Derek M. Poteat






Andy Loebs
Hibernation Sickness






What follows right in the opening paragraph is an important disclaimer regarding AmbientExotica and the state of many a magazine and music blog in general, one which will someday be carved out in greater detail: I usually refrain from placing multiple – or even just two – reviews on one page. It is a neat idea and saves the reviewer time, but has several disadvantages at once, all of them lessening the impetus of an artist's vision, or worse, eventually harming the artist himself, I believe, for he is featured with friends, foes and projects unrelated or unknown to him. So what, that's the way it has always been, ever since modern music journalism came to be. And lists as well as retrospectives obviously depend on the merging of many artists on one page; this is commonly accepted and embraced, even by me. I still handled things differently when this website launched and have not changed a thing since then: every musician, band or collective who appears on AmbientExotica deserves the right to be featured on their own dedicated page and in-depth, for it does not cost me anything to simply add a new one. Gone are the disadvantages of glossy magazines where each additional page costs almighty dollars which causes the crammed amalgamation of various artists on one single page, with about five lines dedicated to each review. But now it comes down to this: yes, with this review, I have succumbed to these tactics as well.


My reasons to feature Derek M. Poteat and Andy Loebs on the same page are hopefully justifiable. These gentlemen are used to each other's presence anyway: both hail from Asheville, North Carolina, release music on fellow Matthew Barlow’s Twin Springs Tapes music cassette label and form a trio infernale called Death Mission To Space with the label boss. So what I am doing is only natural and should not be seen as a violation against my own principles. But even if this is indeed the case, it is still a proper in-depth review. Bassist Derek M. Poteat's Guilt (May 2013) is an audaciously danger-evoking and hopeless bass manifesto that is envisioned with only one instrument, a bass guitar. Similarly, multi-instrumentalist Andy Loebs' Hibernation Sickness (August 2013) is also solely created with one particular instrument, the Roland Juno 60 synthesizer which allows him to take the listener on a flight through cosmic retro dioramas in space. The reviewed material sits on the opposite sites of the spectrum, but both artists are perfectly capable of pushing the emotions forward, and as stale as that sentence may sound, it is true. While Poteat's Guilt is more akin to the partially toxic-metallic atmosphere in Matthew Barlow's & Andy Loebs' ode to Twin Peaks and first ever Twin Springs Tapes release called Northwest Passage (2013), it is Andy Loebs' solo work Hibernation Sickness which is more related to Riot Meadows' aka Steve Targo's Natural Circuitry (2013), not coincidentally the second release on the label. Poteat and Loebs provide tapes number 3 and 4, and without further ado, let us dive into their characteristic traits and timbres. On the same page. La-di-da.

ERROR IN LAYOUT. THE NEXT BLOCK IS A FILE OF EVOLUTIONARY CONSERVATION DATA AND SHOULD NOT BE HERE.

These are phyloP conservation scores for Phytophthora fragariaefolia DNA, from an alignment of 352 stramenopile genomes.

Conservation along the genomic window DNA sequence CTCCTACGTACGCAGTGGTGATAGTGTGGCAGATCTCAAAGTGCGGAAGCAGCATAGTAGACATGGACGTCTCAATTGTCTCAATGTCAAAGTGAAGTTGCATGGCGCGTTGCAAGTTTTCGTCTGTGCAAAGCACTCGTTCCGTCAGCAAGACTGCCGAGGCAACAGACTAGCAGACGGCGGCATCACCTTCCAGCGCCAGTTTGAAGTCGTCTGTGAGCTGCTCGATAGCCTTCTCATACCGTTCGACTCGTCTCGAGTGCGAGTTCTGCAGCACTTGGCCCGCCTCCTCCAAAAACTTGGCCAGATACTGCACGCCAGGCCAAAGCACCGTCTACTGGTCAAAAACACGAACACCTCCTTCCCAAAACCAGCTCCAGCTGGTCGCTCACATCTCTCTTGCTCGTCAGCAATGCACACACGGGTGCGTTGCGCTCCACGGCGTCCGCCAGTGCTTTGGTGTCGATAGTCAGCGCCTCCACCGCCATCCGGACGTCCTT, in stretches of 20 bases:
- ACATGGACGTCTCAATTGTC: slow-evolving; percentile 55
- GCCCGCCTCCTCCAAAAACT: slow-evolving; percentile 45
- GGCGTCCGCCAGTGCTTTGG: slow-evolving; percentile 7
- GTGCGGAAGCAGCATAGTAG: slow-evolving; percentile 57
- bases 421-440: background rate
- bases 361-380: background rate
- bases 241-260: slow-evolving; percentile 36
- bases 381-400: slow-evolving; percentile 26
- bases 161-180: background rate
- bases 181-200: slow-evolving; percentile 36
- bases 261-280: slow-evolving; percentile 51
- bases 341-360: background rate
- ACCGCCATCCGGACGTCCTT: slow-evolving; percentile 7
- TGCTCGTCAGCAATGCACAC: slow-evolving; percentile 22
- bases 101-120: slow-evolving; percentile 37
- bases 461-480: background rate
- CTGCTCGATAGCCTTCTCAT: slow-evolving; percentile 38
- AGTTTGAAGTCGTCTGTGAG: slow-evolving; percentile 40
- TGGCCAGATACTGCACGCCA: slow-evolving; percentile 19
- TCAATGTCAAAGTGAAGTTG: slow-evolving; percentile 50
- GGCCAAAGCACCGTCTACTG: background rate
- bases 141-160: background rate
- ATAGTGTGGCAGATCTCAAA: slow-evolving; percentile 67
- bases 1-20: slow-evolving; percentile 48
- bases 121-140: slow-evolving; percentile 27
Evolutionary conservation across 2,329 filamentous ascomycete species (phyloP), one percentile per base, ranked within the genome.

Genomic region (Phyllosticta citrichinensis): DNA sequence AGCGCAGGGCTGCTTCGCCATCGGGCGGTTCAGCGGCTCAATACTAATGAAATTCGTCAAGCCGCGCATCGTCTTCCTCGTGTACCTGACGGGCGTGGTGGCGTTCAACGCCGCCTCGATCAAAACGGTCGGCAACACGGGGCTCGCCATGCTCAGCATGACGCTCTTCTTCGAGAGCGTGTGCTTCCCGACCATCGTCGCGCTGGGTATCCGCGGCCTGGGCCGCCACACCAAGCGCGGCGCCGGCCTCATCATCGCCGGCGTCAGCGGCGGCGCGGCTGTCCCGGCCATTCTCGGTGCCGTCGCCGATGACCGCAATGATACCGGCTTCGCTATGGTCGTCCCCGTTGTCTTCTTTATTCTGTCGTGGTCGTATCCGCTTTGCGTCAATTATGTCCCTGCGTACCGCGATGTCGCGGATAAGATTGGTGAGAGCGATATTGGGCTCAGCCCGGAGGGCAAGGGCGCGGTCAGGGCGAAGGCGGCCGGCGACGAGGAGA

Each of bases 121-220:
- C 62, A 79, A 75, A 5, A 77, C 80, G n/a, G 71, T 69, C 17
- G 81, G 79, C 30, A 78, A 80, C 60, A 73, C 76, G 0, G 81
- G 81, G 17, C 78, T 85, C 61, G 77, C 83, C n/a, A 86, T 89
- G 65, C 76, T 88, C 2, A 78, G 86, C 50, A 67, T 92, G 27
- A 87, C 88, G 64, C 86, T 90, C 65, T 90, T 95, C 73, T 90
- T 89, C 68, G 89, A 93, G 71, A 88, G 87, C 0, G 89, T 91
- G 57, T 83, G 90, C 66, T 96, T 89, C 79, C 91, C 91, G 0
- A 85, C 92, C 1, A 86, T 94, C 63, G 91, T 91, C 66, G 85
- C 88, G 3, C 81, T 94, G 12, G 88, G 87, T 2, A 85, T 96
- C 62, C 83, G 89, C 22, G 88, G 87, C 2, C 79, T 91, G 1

"I want the listener to feel every note – emotionally and physically," says Derek M. Poteat in the liner notes, and while this very sentence could occur in a lot of memes and pictures on the internet, for example below the likeness of Yma Sumac or Tay Zonday (both of whom, not entirely coincidentally, cover the respective ends of the frequency spectrum), Poteat is, as the cover so splendidly shows, dead serious about his ambition. The bass ought to do it, and the only remaining question is what this particular it really means. 57+ minutes of subsonic bass, warped frequencies and abyssal ravines await the listener, and the first few seconds of Guilt (Side A) emanate exactly that: serpentine fluxions of pitch-black molecules. Rather than letting the atmosphere unfold via a genteel fade-in phase, Asheville’s erudite bassist starts in medias res, with the basic flow of the track already in place. Bass flumes akin to galactic wasps or arcane dragonflies buzz through the vaulted forsakenness, sawtooth-like and stereo-panned. The listener does not need to pay extra for these effects, as they are integrated pro bono. Shuttling between daemonic dungeons and elasticized power coils, it already turns out in the beginning stages that Guilt is properly named. Good equipment at home carves out the most of this anacrusis, as the swirling riverbeds in the 40hz range can fully unfold when no limit whatsoever is reached.